"The smile test is not one that carries a lot of weight with me," says Gregory. Instead, he says, HR professionals should conduct 360-degree assessments and interviews with the executive's colleagues throughout the coaching process to measure changes in leadership style and team rapport. Another way to gauge return-on-investment, says Gregory, is to chart turnover rates within an executive's department.
To track the coaching process, many experts recommend that HR professionals hold quarterly status meetings with the executive and coach. However, there's a fine line between keeping a finger on the pulse of the relationship and meddling in personal affairs.
In late 2003, David Peever turned to Eddy for her coaching expertise. A chief commercial officer at the Valencia, Calif.-based mining company Rio Tinto Borax, Peever wished "to become a better leader" and hoped that coaching would help him "look in the mirror."
With the assistance of an industrial psychologist, Eddy spent the first three months of the relationship conducting a 360-degree review process of Peever's leadership style with the participation of nominated co-workers. Following this, Eddy conducted monthly coaching sessions with him for nine months.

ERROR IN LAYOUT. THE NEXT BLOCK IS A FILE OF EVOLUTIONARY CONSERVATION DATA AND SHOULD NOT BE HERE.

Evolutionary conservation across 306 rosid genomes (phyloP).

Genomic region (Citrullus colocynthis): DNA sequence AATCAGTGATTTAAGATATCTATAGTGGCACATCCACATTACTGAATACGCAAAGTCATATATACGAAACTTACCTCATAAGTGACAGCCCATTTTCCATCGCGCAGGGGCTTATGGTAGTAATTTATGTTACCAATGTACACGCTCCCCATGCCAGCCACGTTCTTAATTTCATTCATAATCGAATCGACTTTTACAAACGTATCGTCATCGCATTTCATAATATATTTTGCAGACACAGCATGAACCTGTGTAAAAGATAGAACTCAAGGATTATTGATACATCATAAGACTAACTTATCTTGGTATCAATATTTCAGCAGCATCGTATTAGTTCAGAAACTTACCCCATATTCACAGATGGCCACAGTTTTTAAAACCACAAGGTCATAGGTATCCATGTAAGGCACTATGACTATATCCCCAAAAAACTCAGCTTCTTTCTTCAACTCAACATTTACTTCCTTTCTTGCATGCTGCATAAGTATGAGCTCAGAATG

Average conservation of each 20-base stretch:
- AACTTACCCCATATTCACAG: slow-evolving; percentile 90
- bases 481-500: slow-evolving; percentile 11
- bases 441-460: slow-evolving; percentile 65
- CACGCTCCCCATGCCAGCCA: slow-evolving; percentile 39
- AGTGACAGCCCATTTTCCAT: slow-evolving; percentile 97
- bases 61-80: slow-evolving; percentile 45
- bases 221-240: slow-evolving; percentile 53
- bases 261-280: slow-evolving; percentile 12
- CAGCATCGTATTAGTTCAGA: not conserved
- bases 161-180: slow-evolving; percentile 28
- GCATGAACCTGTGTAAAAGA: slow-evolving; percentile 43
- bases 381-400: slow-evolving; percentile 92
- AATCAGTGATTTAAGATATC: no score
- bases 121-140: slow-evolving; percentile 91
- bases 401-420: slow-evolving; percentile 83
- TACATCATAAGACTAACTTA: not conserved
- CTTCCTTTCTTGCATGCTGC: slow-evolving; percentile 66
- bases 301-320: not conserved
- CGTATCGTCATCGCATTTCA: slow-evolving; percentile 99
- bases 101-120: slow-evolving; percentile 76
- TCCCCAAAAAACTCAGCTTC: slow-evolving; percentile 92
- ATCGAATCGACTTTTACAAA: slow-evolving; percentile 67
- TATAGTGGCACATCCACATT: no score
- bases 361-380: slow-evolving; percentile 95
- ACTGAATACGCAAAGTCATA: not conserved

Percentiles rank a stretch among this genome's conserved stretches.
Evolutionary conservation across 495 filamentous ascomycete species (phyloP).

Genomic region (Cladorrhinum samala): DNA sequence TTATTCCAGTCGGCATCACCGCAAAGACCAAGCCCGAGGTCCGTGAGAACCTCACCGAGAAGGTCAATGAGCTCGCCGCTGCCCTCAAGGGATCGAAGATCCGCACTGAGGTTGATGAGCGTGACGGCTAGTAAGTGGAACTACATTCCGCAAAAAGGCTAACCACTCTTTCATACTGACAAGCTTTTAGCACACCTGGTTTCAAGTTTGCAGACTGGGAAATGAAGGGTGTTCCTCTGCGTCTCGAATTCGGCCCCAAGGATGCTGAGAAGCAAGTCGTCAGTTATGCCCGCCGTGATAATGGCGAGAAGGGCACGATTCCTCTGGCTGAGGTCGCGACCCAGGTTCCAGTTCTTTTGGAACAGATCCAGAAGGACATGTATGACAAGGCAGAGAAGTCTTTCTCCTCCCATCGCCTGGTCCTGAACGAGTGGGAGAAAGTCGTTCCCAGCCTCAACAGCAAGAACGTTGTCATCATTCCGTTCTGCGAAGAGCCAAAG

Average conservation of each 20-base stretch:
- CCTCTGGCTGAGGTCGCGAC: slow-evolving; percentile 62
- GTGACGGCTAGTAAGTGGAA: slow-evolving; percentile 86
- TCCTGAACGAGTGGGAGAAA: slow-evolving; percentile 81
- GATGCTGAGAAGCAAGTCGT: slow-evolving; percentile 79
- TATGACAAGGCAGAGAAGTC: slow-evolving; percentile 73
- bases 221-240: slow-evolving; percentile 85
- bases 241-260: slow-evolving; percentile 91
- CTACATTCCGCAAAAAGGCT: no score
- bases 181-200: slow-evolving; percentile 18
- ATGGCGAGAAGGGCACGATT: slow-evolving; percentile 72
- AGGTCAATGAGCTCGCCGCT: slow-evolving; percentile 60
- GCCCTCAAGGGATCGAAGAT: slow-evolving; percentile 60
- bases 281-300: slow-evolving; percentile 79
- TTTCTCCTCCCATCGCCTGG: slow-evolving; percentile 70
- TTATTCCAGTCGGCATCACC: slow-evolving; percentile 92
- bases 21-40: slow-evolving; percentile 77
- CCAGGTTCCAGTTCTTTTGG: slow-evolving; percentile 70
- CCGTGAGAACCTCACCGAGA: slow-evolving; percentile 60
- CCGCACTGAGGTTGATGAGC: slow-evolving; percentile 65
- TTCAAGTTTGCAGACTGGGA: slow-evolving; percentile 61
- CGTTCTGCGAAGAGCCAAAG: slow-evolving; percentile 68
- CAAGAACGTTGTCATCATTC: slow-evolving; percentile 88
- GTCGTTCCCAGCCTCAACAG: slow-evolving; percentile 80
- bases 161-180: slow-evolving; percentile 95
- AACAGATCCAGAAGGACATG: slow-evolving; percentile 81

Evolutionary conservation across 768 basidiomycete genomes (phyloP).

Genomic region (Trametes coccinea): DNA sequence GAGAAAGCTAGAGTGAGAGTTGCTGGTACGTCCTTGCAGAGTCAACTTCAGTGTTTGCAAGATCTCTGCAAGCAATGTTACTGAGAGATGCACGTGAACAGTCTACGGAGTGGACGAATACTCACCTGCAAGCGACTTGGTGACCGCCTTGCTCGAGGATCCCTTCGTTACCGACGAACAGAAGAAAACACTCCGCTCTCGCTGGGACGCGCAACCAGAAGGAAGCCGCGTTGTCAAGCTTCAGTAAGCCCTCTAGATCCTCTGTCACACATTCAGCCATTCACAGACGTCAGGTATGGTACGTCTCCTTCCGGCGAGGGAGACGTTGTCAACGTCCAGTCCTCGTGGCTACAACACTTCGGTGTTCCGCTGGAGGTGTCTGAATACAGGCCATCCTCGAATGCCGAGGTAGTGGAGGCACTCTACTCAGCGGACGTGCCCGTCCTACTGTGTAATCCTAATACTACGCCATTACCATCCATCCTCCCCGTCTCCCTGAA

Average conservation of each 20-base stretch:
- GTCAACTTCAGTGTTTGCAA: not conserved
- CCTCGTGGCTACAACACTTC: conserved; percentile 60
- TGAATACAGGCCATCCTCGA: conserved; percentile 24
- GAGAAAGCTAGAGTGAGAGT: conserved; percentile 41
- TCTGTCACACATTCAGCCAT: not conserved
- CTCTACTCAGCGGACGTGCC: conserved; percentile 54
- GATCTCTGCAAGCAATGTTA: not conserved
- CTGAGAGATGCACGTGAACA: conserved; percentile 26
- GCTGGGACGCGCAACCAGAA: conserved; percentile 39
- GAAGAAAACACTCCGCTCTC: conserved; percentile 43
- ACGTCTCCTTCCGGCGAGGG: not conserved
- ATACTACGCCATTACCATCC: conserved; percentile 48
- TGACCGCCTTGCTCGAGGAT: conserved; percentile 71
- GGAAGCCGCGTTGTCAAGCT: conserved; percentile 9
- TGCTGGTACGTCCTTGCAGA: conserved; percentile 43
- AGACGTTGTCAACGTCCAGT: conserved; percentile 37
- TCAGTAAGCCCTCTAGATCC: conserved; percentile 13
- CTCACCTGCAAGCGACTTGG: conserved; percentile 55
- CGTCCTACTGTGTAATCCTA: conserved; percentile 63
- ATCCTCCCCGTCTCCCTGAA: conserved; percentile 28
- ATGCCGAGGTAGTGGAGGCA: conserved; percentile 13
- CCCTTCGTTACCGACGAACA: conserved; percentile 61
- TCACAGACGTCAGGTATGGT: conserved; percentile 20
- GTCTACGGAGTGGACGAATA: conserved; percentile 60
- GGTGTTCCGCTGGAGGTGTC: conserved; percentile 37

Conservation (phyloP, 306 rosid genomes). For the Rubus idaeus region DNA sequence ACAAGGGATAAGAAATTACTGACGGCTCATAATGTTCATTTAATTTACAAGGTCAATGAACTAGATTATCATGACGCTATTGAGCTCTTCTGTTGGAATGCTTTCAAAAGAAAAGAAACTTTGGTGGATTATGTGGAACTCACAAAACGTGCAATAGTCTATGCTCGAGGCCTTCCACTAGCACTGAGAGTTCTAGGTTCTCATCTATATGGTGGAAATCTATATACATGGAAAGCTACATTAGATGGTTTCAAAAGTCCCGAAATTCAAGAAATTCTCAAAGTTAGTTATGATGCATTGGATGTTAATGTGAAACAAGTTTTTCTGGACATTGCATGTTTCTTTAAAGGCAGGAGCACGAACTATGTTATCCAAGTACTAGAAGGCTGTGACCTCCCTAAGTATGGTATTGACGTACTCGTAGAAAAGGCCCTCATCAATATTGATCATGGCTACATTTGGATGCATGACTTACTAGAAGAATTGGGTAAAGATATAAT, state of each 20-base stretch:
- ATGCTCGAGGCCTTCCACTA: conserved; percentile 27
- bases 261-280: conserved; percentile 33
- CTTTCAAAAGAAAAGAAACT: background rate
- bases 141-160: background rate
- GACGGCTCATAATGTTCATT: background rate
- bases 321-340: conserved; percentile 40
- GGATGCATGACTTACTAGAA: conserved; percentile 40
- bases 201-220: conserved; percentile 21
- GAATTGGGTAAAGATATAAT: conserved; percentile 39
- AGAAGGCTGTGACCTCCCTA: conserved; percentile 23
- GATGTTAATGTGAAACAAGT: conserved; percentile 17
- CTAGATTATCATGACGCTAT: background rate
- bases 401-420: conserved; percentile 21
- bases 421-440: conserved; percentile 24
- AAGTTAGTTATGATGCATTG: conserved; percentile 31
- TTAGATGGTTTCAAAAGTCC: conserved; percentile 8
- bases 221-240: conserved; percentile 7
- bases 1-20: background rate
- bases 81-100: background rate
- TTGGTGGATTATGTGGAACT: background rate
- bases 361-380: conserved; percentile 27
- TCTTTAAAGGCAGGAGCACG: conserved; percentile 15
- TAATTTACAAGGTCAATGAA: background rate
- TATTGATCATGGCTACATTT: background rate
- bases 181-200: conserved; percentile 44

Peever says the 12-month engagement proved successful, in large part, because HR was far enough removed from the process that he felt comfortable critically examining his career without fear of jeopardizing personal and professional relations.
"Preserving confidentiality is very helpful because it allows you to speak openly about the issues that you have and that you think your organization has," he says.
There are greater risks to coaching, however, than the divulgence of confidential matters. Regardless of an HR professional's level of involvement in the coaching process, Herrmann warns, "Oftentimes, when someone goes through coaching, they're coached right out of the organization."
Through the careful examination of one's career goals, professional paths, leadership qualities and relationships, coaching can enlighten the odd executive to the fact that he or she is better suited to another organization -- or career altogether.
In fact, coaching played a significant part in Janet Parks' decision to switch employers. After spending 12 years in The Walt Disney Co.'s creative department and seven years in a coaching relationship with Eddy, Parks eventually opted to join Starbucks as vice president of merchandise.
Although certainly the exception to the rule, HR professionals must learn that a decision such as Parks' is an acceptable outcome of the coaching process.
After all, says Parks, "there were many times that I had frustrations [at Disney] where Brenda actually gave me great perspective on what it was like to be in the corporate environment and reminded me of the skill level it took to navigate it and stay there."